Then came 18 Feb. I was determined to prove that I could use the old riverside LP to deliver the goods to Bantul, even if it meant that our dear ponggoes would have to spend an hour carrying the rations to the post uphill. The tailslide was still fresh in my mind, and though I had confidence in the ability to pull-up from a teetering landing or to counter any eventuality with adept handling, my quest was also to establish a failsafe LP for Bantul in the event of bad weather. If low clouds predominated, at least we could course the river and off-load the goods at the riverside rather than hope that the cloud base would be above 1600 feet permitting a safe circuit height for a landing at Bantul's uphill post. These were convincing tactical excuses, I mused to myself, as I briefed the army quartermaster of my sortie profile. With Smeagol as my left-hand man, I had to do all the engine starts myself, remembering M2331's eccentricity, now showing a 'hot temperament' in her tendency to overtemp the No 1 engine when starting up. With Smeagol's deadwooden reactions, he would not know how to assess an abnormal rate of engine turbine temperature rise and anticipate for an abort-start. See how the workload can be disproportionately yoked when copilots are poorly trained in operational conversion units (schools) and the operational squadrons have to close the loop for them? Did I mention that he also consistently got us lost each time he was navigating? I had to intervene and press him into proper map reading before we could resume correct headings to the LPz. Rhubarb, rhubarb, rhubarb!! His sense of direction was such a shadow of his namesake's.
So there we were, doing a thousand feet and flying upstream from Sepulot towards Bantul. I took it slow at 70 knots. I knew that once we spotted the riverside LP, intercepting my glidepath and run-in for a landing from a lower and more controllable speed would be safer than shaving off the larger momentum from 110 knots. The extreme flare combined with a high rate of descent into the riverside could lead to a vortex ring state and deep stall the aircraft into a dangerously, or fatally even, hard landing. We began to countdown the riverside villages leading up to Bantul. At a known riverbend, I crosschecked with the crewman to confirm that the next patch of green would be Bantul, riverside. Getting feedback in the affirmative, I descended to 1000 feet, actually 400 feet above river level and braced for running in.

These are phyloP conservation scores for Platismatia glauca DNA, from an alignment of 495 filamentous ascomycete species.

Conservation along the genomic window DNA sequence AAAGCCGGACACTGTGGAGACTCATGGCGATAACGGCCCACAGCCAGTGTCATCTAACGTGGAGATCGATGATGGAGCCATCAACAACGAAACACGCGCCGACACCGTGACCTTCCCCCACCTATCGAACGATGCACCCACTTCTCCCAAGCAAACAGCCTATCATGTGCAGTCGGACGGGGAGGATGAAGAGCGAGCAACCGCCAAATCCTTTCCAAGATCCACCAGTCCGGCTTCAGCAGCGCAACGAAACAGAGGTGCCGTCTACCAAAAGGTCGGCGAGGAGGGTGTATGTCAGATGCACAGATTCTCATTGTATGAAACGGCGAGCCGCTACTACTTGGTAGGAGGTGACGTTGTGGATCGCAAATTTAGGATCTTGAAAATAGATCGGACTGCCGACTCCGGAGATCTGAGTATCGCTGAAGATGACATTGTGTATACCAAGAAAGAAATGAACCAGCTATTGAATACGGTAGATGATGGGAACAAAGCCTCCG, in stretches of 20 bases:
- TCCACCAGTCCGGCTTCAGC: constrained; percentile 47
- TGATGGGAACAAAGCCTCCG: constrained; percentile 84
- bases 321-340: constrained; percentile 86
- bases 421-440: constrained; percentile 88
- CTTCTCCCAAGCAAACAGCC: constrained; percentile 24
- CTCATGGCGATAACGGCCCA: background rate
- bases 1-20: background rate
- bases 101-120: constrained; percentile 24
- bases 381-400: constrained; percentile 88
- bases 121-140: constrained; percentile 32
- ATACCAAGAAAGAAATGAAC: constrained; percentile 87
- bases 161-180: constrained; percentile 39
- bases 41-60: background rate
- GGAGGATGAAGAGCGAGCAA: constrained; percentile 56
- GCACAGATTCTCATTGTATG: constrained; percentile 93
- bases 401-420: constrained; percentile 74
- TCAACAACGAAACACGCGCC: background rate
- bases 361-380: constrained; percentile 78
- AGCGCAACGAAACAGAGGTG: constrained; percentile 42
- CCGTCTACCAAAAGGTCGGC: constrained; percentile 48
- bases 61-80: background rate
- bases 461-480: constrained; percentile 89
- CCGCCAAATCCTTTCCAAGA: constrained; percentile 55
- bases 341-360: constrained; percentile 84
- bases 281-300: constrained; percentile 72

Then came Bantul riverside into view, and to my disappointment, things had changed since last December. The field I had spied several times before looked smaller now, because more houses had been built around and on it. Rats! Now, after all my lobbying to land down there, I was committed to landing at the uphill post. I informed the crewman, Sgt Dzul, of my reassessment and intention to land further up. Raising the collective to climb, I asked him to lookout for the LP for me and provide clock-code target indication. Bantul was so situated on the leeward side of the slope that you could not see it as you flew towards the border. It could only be seen as it passed about your 8 o'clock. I manoeuvred into a teardrop and positioned for finals and running-in. It was a turbulent day, so I made sure that on finals approach, the glidepath was good, power play was good in my left hand using the collective and that my finals speed on cyclic was good, ever ready for an aborted approach should anything look or feel out of place.